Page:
Lots of people want to know the secret to viral content. There are all sorts of theories about it, most of which are complete bunk. One thing that seems clear is, content that gets spread far and wide must be unique and timed right.
This hit very close to home during Hurricane Sandy on Monday evening when a photo I took went across the world in the space of hours, hopping seamlessly from Instagram to Twitter to mainstream news outlets to Web publications. The photo, taken from my apartment building in the Dumbo neighborhood of Brooklyn, shows the ornate, illuminated Jane’s Carousel standing seemingly as an island as waters threaten to envelop it.
I took the photo at 8:30, near the height of the storm. Soon after, my girlfriend posted a copy of it to Instagram and sent out a link on Twitter. Almost immediately, the photo got spread all around. We were forced to evacuate our building shortly after posting, reaching safety at a nearby family member’s apartment a half hour later to find requests from news outlets worldwide to run the photo. It was apparently a top trend on Twitter. By the next morning, it was on CNN and published by the UK’s largest newspaper. All told, it was shared nearly 20,000 times, appeared on The Huffington Post, HLN, The New Yorker, The Atlantic, among others. Some have called it an “iconic” image from the storm.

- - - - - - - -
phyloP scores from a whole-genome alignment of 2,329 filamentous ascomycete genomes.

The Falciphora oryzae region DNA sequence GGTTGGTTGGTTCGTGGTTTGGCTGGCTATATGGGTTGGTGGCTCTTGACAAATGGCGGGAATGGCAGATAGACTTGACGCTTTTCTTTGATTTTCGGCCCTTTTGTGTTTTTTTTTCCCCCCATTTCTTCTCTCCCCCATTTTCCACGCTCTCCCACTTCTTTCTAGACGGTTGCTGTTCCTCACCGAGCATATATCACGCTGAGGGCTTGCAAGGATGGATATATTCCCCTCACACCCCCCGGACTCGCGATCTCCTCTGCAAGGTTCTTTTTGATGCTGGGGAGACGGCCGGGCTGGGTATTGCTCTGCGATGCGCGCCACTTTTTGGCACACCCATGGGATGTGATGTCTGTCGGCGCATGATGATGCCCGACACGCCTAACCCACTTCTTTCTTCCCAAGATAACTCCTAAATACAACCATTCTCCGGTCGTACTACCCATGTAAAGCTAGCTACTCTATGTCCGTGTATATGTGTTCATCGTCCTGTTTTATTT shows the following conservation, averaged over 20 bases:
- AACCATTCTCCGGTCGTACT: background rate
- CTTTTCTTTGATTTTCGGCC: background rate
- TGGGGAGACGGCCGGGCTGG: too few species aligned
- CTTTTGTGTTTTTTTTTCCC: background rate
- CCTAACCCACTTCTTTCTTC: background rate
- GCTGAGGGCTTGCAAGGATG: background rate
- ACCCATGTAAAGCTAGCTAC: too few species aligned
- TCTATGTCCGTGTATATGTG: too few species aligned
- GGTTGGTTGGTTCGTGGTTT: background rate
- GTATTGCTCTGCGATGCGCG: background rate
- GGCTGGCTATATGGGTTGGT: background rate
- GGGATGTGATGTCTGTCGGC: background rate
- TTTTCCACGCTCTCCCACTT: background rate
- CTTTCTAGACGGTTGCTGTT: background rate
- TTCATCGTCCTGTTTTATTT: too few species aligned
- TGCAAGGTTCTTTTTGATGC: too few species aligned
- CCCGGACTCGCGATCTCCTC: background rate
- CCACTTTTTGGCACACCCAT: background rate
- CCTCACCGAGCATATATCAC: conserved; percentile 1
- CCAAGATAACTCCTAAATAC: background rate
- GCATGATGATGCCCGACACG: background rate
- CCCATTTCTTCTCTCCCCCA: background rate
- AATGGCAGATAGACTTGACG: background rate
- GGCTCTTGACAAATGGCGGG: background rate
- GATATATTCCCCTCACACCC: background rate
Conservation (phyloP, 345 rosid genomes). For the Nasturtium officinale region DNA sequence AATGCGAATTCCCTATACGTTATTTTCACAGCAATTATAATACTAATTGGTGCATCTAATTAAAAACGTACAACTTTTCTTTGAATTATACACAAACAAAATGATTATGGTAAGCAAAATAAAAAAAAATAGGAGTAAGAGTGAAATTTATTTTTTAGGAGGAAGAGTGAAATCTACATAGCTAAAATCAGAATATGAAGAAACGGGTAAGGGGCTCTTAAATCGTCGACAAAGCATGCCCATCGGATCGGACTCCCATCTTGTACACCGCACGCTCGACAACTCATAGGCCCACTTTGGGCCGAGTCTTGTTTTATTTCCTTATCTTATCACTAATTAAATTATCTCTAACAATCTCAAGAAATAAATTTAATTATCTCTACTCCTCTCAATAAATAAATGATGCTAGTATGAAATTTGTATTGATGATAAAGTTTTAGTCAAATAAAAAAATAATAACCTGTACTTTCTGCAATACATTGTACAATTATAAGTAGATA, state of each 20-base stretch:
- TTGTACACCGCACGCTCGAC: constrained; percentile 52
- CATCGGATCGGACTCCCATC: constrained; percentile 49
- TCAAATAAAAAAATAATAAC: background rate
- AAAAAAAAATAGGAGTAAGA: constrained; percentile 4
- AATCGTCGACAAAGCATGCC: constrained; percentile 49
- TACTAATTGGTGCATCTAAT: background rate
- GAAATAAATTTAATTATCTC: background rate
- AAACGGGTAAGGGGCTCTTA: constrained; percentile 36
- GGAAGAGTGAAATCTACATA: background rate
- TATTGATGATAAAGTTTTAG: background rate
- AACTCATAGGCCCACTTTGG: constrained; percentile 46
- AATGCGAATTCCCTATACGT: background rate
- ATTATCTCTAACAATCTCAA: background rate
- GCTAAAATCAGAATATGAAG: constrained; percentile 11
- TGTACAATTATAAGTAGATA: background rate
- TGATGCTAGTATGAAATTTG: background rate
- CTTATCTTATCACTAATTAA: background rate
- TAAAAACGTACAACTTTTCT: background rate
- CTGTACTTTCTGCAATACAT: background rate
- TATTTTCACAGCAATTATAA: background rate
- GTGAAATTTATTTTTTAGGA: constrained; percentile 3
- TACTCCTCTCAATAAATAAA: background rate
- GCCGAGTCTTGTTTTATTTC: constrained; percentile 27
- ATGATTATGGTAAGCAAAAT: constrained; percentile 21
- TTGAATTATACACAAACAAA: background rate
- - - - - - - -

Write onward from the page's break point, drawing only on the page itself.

What struck me about this is, of course, the speed of it all. It used to be that a piece of “viral” content existed in social media before making it to “mainstream media.” It’s clear to me those distinctions are erased. Content moved seamlessly across networks. It’s also clear that there are no influencers. There’s not one entity or person who gave this a boost. It got several boosts along the way, such as when BuzzFeed linked to it.
The question I was left with was why this photo. I’d taken many others. Some wrote it was “evocative” and captured a beautiful yet eerie scene. Some even say the tableau is a metaphor for “man v nature. Bloomberg’s gilded New York. The compulsion to instagram during a hurricane. You name it.” The photo was also real, amid a morass of fake images peddled in the storm frenzy.
My hunch is rather simpler. It’s a unique shot. There are a few others of Jane’s Carousel that night, but Brooklyn Bridge Park was closed off. We happened to have an apartment with a good view of the carousel. And then there’s timing. The picture was shared at the height of storm anxiety — not something I thought of at the time — and captured that moment.
Another interesting aspect is how scrambled the notion of authorship is in the social era. I took the photo; my girlfriend shared it. Where does the credit lie? It’s not that simple. While it was something I created, she immediately recognized it was unique. For me, it was just the best of 40 photos I’d taken of the carousel over a couple hours. When asked for credits from CNN, we opted for joint credit. Without the initial share, the photo would have remained an interesting personal artifact.
The best part of the story is that it ends well. Jane’s Carousel, which took 27 years for Jane Walentas to restore, stood strong, suffering only electrical damage to the basement. The horses were unharmed.
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